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Immunocytochemical demonstration of extracellular matrix proteins in isolated osteocytes

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Abstract

Cultures of isolated osteocytes may offer an appropriate system to study osteocyte function, since isolated osteocytes in culture behave very much like osteocytes in vivo. In this paper we studied the capacity of osteocytes to change their surrounding extracellular matrix by production of matrix proteins. With an immunocytochemical method we determined the presence of collagen type I, fibronectin, osteocalcin, osteopontin and osteonectin in cultures of isolated chicken osteocytes, osteoblasts and periosteal fibroblasts. In osteoblast and periosteal fibroblast cultures, large extracellular networks of collagen type I and fibronectin were formed, but in osteocyte populations, extracellular threads of collagen or fibronectin were only rarely found. The percentage of cells positive for osteocalcin, osteonectin and osteopontin in the Golgi apparatus, on the other hand, was highest in the osteocyte population. These results show that osteocytes have the ability to alter the composition of their surrounding extracellular matrix by producing matrix proteins. We suggest this property is of importance for the regulation of the calcification of the bone matrix immediately surrounding the cells. More importantly, as osteocytes depend for their role as mechanosensor cells on their interaction with matrix proteins, the adaptation of the surrounding matrix offers a way to regulate their response to mechanical loading.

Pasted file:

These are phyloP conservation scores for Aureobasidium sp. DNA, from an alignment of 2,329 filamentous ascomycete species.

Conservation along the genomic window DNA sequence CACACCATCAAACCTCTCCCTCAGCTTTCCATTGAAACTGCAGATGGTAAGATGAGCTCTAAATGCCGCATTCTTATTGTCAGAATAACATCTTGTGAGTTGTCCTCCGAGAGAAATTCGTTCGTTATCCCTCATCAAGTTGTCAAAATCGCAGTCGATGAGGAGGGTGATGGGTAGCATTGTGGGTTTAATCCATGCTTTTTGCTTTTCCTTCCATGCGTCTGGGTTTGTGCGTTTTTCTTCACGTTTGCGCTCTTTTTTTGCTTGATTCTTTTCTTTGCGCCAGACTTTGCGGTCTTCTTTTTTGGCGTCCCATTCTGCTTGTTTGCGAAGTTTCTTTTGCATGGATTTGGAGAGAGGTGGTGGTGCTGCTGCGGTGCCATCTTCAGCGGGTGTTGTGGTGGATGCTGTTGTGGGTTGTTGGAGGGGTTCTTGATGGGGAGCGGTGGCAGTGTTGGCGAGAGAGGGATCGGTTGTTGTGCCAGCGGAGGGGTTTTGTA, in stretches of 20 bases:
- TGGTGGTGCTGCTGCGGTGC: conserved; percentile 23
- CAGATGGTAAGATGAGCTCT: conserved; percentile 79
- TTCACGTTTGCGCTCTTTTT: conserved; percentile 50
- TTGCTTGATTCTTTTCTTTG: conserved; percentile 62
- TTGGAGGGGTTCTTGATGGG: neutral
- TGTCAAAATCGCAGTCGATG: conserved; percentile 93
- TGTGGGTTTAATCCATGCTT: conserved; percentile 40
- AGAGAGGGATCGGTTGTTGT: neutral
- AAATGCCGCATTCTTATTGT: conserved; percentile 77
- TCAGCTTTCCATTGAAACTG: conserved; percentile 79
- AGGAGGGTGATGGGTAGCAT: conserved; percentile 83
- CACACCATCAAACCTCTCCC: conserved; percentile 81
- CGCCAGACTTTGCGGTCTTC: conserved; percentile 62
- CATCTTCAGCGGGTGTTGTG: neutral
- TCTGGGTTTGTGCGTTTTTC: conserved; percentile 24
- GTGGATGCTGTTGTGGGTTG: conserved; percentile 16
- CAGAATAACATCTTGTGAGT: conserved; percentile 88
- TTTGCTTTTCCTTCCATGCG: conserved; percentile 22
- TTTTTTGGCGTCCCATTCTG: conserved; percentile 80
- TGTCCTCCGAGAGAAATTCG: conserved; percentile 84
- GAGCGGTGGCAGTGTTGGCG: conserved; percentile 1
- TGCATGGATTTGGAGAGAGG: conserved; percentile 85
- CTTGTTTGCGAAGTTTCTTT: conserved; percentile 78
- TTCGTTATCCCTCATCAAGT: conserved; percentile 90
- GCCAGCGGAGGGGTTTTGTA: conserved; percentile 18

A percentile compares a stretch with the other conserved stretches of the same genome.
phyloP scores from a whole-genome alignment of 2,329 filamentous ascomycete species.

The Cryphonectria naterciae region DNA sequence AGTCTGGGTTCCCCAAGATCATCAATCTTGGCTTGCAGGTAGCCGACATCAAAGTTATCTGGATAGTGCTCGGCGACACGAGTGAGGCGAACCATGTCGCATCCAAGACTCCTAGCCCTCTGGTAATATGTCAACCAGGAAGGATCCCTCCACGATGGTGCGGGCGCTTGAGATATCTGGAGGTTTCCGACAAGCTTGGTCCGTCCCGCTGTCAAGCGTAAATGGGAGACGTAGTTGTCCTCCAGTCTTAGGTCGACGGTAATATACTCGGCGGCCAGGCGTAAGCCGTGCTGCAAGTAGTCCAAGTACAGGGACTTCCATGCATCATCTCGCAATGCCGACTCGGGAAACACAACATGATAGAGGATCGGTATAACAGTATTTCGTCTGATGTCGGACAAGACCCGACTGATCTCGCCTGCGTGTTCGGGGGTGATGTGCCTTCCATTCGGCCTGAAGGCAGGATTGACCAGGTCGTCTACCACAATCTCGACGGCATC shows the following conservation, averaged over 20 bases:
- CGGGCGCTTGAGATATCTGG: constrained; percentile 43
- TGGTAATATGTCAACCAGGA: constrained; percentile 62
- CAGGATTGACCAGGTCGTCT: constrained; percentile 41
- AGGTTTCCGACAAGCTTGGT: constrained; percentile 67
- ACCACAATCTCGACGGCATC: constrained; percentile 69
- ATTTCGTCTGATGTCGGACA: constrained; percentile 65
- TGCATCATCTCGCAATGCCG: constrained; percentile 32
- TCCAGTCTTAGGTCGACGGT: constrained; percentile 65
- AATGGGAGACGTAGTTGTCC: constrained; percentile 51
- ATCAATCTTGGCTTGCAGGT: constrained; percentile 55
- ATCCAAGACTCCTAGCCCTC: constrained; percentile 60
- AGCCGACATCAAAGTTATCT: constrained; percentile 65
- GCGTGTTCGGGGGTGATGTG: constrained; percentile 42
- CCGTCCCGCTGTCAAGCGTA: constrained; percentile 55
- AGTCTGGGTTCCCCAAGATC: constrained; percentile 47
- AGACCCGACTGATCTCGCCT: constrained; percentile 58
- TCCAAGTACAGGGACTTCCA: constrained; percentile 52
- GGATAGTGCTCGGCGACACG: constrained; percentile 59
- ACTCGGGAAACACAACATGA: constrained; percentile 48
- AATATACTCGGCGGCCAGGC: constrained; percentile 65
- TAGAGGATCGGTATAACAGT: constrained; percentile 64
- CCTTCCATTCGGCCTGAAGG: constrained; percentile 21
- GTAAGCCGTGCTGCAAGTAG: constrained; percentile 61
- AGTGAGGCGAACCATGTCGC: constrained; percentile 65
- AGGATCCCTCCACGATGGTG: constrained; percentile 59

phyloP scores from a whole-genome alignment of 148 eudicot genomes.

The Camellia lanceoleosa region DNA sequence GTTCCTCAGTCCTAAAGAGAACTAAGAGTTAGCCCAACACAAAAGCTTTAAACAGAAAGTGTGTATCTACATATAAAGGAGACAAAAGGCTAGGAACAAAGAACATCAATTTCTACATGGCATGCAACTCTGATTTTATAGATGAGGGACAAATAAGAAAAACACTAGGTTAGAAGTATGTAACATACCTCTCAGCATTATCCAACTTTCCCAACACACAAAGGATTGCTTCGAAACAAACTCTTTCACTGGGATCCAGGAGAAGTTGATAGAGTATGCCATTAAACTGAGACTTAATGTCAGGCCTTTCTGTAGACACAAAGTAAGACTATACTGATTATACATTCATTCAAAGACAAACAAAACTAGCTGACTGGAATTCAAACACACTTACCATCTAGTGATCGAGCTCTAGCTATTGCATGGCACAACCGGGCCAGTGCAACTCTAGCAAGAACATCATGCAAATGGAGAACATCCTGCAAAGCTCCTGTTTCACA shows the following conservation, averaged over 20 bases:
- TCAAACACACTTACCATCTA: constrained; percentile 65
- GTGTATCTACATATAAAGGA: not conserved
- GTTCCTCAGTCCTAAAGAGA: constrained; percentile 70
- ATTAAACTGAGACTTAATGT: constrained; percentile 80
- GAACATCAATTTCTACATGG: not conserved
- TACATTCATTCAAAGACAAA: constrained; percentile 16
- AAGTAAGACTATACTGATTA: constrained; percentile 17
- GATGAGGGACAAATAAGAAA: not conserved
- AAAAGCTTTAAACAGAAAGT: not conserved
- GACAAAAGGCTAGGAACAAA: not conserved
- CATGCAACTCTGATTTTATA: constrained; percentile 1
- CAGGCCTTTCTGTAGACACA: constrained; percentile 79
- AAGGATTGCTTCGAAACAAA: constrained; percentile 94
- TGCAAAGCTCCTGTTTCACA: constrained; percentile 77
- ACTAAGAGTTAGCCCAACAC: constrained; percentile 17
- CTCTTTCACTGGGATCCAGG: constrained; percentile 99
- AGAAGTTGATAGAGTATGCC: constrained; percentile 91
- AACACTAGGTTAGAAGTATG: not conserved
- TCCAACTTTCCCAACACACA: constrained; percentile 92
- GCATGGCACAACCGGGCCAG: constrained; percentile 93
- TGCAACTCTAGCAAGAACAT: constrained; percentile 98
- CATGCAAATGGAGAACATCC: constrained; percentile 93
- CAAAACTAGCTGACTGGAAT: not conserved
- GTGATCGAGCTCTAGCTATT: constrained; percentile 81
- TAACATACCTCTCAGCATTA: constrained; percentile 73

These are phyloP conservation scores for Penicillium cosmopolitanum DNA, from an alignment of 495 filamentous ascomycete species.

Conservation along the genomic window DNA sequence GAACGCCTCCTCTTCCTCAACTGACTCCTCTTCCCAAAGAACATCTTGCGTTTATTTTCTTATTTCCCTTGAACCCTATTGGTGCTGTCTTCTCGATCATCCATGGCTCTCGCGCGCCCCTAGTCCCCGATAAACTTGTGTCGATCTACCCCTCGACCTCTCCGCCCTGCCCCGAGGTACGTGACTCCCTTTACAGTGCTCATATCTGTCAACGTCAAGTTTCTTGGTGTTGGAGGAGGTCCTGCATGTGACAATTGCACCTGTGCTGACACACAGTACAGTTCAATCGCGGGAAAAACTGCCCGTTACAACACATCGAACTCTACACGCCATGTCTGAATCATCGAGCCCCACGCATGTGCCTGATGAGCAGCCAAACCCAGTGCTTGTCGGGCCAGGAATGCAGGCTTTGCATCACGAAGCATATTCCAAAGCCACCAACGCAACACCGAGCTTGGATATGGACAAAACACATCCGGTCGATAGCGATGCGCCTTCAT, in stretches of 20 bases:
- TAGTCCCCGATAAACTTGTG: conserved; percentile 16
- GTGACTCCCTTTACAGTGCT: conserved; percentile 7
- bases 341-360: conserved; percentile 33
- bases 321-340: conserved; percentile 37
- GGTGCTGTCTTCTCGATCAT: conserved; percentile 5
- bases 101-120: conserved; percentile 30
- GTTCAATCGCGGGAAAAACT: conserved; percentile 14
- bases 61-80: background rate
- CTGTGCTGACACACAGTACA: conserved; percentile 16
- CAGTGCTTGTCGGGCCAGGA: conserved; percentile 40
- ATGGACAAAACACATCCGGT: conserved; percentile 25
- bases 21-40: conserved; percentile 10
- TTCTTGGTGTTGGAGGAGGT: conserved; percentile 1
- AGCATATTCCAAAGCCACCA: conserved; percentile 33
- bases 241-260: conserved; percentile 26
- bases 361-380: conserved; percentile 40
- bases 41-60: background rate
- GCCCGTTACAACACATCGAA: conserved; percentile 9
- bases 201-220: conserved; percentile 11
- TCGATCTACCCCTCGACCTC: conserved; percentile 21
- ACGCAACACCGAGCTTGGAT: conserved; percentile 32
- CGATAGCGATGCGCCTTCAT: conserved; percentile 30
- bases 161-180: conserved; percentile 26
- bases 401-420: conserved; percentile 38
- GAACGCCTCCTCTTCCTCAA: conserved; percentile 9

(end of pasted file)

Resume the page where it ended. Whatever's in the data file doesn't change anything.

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Aarden, E.M., Wassenaar, A.M.M., Alblas, M.J. et al. Immunocytochemical demonstration of extracellular matrix proteins in isolated osteocytes. Histochem Cell Biol 106, 495–501 (1996). https://doi.org/10.1007/BF02473312

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